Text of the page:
Last week, the infamous Consumer Electronics Show (better known as CES) took place in Las Vegas. While it’s not an event that many vendors like ourselves in the media industry attend, it is a show that we watch carefully – acknowledging that our customers’ business is consumer-led, and that innovation in consumer electronics will often drive our customers’ future needs.
Of course, the big highlight from CES this year was wearable technology for pets (or if you’re my mother-in-law, the new automated sewing machine from Brother). But amongst the wearable, virtual reality and Internet of Things technology making the CES headlines, there are one or two trends that will undoubtedly follow on to conversations back in Las Vegas, in April, at NAB.
Although there were incremental advancements in 4K technology and content availability/distribution, HDR dominated the CES announcements in video. High Dynamic Range (explained rather wonderfully here by David Wood), is not new, but with providers like Netflix committed to bringing HDR to consumers, and even stating that HDR will make a greater difference to viewers than more pixels, it’s pretty clear that this trend is going to gain traction with consumers.
Now for that bit from Netflix. Chief product officer, Neil Hunt, told The Telegraph, “With 4K, there are enough pixels on the screen that your eyeball can’t really perceive any more detail, so now the quest for more realism turns into, can we put better pixels on the screen? […] I think that’s actually a more important quality improvement to get to the brightness and detail in the picture than the 4K is by itself.”
It’s no coincidence that while Netflix is making these statements, other players are launching rival services and following suit, not only responding to the trend of “cord-cutting” but looking at ways to deliver UHD (Ultra High Definition) content and expand markets. In fact, some of the industry’s biggest players are teaming up to make UHD content (which will soon incorporate HDR) transparent to consumers while establishing open and flexible standards that will make the oft-talked about ideals and features of UHD a consistent and sustainable reality.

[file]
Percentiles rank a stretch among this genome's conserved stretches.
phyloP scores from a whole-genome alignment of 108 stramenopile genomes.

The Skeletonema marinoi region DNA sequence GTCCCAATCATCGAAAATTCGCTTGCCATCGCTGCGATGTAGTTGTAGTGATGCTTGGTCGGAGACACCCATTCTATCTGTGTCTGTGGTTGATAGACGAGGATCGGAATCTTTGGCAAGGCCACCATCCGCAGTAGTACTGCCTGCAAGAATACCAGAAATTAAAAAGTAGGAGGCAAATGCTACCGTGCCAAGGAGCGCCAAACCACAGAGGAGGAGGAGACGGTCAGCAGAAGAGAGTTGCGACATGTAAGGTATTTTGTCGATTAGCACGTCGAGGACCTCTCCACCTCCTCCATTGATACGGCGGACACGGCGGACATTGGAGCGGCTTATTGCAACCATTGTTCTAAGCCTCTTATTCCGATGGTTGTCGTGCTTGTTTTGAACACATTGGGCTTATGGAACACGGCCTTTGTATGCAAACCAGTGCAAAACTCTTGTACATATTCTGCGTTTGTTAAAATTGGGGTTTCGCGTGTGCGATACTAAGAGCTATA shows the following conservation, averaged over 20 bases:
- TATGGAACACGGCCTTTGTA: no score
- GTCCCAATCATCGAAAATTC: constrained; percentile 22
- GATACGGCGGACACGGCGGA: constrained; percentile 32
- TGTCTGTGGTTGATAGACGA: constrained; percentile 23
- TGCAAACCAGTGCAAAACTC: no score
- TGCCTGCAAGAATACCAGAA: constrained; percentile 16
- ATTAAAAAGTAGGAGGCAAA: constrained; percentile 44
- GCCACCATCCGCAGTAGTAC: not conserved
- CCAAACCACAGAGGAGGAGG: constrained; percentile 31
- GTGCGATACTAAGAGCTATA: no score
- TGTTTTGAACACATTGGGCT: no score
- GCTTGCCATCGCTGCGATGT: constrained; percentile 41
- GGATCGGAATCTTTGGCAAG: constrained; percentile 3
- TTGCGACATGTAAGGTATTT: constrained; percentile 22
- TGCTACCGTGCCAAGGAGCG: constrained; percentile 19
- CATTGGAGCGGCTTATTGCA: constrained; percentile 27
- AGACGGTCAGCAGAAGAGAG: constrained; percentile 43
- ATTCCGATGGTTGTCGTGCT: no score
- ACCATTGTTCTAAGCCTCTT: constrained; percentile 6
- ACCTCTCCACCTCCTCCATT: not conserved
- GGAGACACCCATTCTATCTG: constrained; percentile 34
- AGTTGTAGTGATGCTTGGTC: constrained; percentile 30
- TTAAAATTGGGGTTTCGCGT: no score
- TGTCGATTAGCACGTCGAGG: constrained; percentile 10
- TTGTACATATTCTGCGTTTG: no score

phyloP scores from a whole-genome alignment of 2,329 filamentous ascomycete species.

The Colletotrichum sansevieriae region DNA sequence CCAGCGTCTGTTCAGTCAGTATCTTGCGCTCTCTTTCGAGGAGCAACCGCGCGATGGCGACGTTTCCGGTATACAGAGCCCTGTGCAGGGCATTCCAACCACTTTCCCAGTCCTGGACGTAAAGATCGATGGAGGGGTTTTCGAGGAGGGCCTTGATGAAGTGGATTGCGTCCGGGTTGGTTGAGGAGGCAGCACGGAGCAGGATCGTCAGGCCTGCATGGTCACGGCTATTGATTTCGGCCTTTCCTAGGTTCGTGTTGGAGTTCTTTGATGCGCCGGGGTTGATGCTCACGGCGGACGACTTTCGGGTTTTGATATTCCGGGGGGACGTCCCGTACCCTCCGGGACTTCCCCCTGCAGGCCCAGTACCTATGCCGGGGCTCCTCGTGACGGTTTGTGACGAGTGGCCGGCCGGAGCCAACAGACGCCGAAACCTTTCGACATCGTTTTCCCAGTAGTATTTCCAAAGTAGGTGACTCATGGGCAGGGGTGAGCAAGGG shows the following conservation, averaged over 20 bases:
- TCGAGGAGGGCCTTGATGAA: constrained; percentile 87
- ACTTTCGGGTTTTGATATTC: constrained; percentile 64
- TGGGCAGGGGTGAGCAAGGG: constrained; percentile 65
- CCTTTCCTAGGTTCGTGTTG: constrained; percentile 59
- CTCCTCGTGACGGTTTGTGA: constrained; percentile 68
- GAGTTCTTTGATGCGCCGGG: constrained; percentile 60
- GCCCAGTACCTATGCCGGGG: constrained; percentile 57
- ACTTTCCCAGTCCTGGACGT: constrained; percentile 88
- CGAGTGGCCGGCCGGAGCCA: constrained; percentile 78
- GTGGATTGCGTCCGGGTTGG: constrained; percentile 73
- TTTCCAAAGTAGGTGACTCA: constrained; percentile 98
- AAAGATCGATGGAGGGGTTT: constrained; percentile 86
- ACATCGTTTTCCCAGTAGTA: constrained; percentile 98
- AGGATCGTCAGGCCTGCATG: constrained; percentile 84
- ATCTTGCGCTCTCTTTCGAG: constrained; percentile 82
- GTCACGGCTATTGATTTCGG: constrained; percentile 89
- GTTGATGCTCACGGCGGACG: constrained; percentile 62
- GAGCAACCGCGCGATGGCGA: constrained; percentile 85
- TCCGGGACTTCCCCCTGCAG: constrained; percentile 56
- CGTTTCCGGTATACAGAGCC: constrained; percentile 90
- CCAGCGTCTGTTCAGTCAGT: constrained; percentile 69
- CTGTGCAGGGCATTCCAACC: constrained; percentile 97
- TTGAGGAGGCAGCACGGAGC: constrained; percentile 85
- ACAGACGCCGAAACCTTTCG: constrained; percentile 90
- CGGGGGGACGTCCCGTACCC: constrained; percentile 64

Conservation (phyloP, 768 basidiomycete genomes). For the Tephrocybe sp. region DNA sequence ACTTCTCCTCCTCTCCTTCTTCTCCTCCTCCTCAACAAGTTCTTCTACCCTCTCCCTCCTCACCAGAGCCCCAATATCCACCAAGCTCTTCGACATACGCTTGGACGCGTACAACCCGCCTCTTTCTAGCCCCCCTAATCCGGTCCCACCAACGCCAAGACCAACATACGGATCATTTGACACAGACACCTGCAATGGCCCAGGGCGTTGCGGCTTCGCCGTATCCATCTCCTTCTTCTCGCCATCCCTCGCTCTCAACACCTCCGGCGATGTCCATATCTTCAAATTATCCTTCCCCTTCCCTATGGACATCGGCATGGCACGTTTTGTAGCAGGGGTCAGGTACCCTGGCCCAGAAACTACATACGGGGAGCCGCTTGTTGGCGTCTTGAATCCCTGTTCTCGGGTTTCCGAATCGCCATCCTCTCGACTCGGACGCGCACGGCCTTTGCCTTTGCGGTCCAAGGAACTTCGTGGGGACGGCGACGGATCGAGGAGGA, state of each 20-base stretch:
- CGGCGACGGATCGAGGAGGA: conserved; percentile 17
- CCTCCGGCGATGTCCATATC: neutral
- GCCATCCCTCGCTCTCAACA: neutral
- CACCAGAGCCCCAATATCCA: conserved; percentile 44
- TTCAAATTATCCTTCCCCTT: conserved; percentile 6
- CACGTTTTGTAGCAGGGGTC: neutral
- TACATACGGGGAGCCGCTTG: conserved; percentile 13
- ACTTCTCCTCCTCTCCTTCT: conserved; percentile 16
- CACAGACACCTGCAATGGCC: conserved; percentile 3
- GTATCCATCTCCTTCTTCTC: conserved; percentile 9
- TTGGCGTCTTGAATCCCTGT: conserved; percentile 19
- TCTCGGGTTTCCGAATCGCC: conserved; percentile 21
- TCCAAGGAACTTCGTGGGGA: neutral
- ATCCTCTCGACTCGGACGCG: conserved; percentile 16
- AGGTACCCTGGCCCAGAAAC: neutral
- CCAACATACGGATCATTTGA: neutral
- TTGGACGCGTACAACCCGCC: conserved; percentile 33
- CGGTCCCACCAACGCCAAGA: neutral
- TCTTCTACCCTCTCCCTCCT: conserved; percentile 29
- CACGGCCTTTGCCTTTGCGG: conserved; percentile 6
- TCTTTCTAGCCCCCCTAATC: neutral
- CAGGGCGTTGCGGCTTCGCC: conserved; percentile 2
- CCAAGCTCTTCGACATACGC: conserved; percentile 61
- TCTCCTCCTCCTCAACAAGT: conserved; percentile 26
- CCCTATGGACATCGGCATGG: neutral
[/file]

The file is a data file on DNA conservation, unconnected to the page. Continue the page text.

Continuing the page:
Dubbed the UHD Alliance, founding members include Technicolor, DirecTV, Dolby, Netflix, Panasonic Corporation, Samsung Electronics Co., Ltd., Sharp Corporation, Sony Visual Product Inc., The Walt Disney Company, Twentieth Century Fox and Warner Bros. Entertainment. (Learn more about the UHD Alliance in the official press release from Technicolor).
Which brings us to standards. For content produces, owners and distributors, new distribution methods, formats and expanding markets can only mean one thing: more versions.
Looking ahead to NAB, this is the common theme that will run through announcements and demonstrations at the show, resulting in:
- Enhancements to encoders to create versions faster, with higher quality and lower bit rates – relating to new codecs, new technologies for encoding or simply new operating points
- Wider adoption and implementation of international and local standards for multi-version creation and file-based media delivery such as IMF or UK-DPP formats
- Tools and workflows for smart management of multi-version media assets
Like CES, it’s possible that for the media industry at NAB 2015 we may not see any groundbreaking innovation – but I’m sure we’re going to see vendors like ourselves using technology to improve the business of creating, managing and distributing content.